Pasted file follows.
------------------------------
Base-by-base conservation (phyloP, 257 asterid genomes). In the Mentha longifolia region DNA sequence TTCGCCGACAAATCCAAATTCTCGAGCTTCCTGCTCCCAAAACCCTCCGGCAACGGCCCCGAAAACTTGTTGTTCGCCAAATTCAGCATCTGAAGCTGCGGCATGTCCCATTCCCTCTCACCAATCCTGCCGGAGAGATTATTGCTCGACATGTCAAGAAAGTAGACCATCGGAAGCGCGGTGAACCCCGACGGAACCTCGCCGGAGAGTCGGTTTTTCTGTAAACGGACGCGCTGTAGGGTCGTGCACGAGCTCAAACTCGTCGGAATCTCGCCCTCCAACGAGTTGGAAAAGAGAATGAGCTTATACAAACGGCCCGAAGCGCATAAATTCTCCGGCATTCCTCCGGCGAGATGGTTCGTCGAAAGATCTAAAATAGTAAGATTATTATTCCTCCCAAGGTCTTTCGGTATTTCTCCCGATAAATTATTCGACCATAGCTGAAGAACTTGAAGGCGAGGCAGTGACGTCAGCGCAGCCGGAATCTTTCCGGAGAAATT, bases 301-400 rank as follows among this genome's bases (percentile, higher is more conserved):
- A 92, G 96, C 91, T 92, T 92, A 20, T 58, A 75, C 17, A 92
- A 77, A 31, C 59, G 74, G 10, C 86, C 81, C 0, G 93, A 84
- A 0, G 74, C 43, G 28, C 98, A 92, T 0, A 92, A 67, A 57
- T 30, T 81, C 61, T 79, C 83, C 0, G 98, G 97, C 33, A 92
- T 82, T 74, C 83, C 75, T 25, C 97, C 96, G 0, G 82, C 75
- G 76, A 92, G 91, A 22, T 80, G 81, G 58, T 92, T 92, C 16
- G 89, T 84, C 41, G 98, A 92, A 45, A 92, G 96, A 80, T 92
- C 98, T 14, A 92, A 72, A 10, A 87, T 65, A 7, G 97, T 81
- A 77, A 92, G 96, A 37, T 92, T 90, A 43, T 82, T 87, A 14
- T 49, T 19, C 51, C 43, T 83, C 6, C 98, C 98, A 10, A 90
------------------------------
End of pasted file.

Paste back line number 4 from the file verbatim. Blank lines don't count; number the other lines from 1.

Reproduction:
- A 0, G 74, C 43, G 28, C 98, A 92, T 0, A 92, A 67, A 57